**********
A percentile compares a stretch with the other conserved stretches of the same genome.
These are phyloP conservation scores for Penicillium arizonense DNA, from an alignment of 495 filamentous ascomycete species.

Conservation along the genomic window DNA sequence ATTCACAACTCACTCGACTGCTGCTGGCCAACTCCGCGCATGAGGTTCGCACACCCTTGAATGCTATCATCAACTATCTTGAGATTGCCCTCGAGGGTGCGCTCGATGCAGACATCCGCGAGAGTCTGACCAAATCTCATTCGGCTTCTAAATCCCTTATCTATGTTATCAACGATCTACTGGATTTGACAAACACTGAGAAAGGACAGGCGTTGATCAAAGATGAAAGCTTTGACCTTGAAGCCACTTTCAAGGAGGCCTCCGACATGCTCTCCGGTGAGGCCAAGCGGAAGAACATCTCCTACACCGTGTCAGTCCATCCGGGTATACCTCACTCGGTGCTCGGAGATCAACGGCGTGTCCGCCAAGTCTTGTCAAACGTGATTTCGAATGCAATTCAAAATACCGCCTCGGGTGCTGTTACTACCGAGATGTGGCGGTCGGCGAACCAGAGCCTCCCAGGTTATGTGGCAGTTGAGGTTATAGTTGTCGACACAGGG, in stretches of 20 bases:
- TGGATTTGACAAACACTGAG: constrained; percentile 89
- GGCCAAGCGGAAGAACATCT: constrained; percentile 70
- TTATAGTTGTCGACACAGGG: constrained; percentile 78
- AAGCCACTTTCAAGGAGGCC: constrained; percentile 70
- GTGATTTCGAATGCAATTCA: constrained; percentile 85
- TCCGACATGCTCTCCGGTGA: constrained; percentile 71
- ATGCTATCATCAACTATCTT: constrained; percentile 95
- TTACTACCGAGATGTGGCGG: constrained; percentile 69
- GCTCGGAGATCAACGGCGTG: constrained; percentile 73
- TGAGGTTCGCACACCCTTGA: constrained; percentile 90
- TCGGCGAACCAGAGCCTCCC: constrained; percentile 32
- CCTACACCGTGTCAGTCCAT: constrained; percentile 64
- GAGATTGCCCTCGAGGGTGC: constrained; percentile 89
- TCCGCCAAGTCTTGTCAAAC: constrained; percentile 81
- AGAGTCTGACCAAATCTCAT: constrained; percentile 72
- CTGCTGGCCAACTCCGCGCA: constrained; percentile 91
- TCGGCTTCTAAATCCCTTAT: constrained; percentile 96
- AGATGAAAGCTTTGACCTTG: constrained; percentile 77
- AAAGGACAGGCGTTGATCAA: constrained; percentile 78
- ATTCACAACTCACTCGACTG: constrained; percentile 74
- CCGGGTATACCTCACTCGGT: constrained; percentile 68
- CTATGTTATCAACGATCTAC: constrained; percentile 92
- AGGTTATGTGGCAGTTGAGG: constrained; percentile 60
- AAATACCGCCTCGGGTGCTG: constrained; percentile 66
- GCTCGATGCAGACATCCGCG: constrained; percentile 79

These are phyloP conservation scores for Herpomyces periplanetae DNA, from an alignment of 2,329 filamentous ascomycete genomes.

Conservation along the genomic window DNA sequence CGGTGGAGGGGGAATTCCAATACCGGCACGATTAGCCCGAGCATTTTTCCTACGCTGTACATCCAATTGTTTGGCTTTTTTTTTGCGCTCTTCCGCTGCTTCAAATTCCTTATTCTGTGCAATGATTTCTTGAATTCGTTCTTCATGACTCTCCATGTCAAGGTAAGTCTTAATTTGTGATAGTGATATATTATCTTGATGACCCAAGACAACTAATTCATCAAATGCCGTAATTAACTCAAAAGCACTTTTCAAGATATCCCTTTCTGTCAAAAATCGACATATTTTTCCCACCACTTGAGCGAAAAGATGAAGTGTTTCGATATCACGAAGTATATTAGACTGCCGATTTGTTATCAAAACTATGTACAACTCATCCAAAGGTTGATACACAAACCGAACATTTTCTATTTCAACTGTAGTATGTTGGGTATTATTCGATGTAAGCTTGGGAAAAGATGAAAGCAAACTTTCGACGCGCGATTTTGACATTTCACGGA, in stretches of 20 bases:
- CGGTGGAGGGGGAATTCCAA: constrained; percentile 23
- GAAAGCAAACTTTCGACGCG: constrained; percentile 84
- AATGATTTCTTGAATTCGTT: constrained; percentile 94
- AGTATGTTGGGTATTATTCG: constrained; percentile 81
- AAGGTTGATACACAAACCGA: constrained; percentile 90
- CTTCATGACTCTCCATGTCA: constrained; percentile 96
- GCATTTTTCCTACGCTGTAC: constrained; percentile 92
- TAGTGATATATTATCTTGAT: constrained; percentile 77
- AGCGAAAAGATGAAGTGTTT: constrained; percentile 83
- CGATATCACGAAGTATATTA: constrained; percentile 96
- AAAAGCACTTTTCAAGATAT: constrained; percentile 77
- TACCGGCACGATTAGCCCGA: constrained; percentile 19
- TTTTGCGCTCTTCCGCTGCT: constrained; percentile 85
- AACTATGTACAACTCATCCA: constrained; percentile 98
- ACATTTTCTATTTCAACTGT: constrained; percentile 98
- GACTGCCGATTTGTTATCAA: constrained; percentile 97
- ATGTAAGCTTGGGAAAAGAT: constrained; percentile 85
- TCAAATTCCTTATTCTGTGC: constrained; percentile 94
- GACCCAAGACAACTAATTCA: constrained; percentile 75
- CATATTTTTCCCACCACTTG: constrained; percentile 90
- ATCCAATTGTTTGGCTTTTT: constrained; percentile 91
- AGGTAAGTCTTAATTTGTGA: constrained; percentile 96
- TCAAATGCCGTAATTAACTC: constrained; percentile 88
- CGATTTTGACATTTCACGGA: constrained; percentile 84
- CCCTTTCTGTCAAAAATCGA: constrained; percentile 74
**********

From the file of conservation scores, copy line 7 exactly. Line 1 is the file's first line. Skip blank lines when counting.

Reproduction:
- AAGCCACTTTCAAGGAGGCC: constrained; percentile 70